Installing Annuals

High-maintenance Landscape Jewelry

Ah, color bursts made with flowers! What could be nicer? Public outdoor spaces graced with well-done, seasonal color beds make a local area special and improve the quality of living. They attract happy people, and happy people bring with them economic vitality. Beautiful annual beds make a visual statement about a community. They say an area is up-scale and alive with activity. Flower color is wonderful.

Public floral displays are prolific in places like Canada, New Zealand, England, and France as well as botanical gardens. Why not create more of these in the U.S.? Cost is typically the concern. The biggest cost is skilled maintenance. The second biggest cost is soil preparation. Everything else about it is pretty easy and fairly inexpensive. If your community can afford skilled crews three times a year for installation, someone to regularly water and weed the beds, and you can afford to purchase a good soil mix with slow-release fertilizer to freshen the bedding areas, your local floral displays can be prolific, too.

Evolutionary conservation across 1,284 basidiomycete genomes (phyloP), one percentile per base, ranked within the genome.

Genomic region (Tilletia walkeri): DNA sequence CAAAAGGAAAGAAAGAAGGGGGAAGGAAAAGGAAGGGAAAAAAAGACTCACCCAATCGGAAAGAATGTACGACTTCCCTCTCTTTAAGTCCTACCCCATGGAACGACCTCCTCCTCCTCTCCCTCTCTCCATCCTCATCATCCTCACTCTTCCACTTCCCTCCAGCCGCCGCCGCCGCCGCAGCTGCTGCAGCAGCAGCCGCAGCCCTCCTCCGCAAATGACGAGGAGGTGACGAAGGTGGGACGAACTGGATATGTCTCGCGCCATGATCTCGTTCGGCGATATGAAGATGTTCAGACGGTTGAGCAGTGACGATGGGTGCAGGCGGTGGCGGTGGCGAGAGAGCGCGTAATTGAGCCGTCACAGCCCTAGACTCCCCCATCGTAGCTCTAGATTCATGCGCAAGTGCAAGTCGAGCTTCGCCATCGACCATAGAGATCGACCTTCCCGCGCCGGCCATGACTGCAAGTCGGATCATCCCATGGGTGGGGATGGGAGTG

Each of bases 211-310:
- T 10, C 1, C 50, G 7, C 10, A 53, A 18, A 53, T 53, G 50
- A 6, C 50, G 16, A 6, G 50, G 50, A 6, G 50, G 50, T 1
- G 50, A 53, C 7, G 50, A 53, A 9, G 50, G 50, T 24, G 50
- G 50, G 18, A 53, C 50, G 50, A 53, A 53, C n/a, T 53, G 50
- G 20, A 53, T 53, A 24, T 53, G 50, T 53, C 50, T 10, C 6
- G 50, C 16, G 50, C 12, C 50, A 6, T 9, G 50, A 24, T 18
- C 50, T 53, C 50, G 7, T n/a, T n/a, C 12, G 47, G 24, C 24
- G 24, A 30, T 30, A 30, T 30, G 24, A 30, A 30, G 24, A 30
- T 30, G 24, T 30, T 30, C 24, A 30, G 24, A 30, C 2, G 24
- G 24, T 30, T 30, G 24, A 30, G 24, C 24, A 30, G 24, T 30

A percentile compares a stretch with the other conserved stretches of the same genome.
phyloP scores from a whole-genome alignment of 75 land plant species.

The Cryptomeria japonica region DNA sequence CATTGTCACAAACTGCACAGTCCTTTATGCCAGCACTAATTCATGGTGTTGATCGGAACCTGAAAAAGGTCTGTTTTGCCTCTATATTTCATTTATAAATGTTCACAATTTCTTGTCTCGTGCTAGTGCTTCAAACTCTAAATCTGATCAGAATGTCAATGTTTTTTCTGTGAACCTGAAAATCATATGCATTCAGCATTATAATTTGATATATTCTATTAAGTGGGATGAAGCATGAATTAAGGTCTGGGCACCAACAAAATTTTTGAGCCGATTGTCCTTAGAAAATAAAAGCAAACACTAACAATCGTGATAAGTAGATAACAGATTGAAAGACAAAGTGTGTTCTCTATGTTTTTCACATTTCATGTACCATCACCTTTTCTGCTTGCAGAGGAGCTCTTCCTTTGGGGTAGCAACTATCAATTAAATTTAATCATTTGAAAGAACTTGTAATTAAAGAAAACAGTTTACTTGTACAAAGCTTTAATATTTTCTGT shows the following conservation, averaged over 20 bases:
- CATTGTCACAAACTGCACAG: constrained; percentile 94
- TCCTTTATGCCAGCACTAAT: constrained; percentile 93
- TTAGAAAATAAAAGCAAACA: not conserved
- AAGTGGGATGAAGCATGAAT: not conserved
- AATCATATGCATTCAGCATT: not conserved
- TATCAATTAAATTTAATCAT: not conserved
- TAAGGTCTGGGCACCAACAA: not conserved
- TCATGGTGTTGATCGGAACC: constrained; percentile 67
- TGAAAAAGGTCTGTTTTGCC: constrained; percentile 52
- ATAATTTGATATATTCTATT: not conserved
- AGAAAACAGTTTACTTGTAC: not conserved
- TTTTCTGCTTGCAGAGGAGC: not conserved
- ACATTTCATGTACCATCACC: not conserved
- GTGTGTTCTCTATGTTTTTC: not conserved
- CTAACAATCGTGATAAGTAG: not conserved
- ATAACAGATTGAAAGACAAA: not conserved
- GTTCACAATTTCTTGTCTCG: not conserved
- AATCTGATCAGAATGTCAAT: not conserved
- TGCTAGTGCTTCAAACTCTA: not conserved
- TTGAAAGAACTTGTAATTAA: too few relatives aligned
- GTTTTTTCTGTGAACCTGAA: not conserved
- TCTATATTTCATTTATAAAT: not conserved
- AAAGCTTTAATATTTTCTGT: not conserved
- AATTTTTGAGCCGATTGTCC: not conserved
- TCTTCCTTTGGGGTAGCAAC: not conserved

Asiatic Lilies

Reliable Wow!

orange asiatic lilyAsiatic Lilies come from bulbs and a reliably hardy most of the time. If you are looking for ways to provide pop in a perennial border, but you don’t have a lot of room, try them. Remove the blooms when spent, but preserve the foliage for a strong bloom next year. This one was purchased at a grocery store, and it has been a delightful surprise performer every year. I don’t know the cultivar name of this dwarf orange Asiatic Lily, but I just love it. It is probably a tetraploid hybrid. The upward-facing blooms are incredible! The footprint in the garden is negligible, so it can be tucked in comfortably between other perennials. Next to blues or green-flowering plants, it is outstanding. Asiatic Lilies are not fussy and provide bold color to the garden.



A Vine that Just Won’t Quit

wisteria seed pods

English Ivy is a bad weed and Chinese Privet is difficult to control, but the most tenacious, invasive plant of them all is Wisteria. So robust is the growth of Wisteria vines, they grow up and across the road on power lines and tree limbs. Once its roots establish a spot in the ground, it is almost impossible to eliminate it. Spraying with herbicides is relatively ineffective. Thank goodness it doesn’t cover territory as vigorously as Kudzu! It can easily grow to a size that can collapse a sturdy trellis, and will grow trunks the size of trees. My typical advice to homeowners with a Wisteria problem is to move.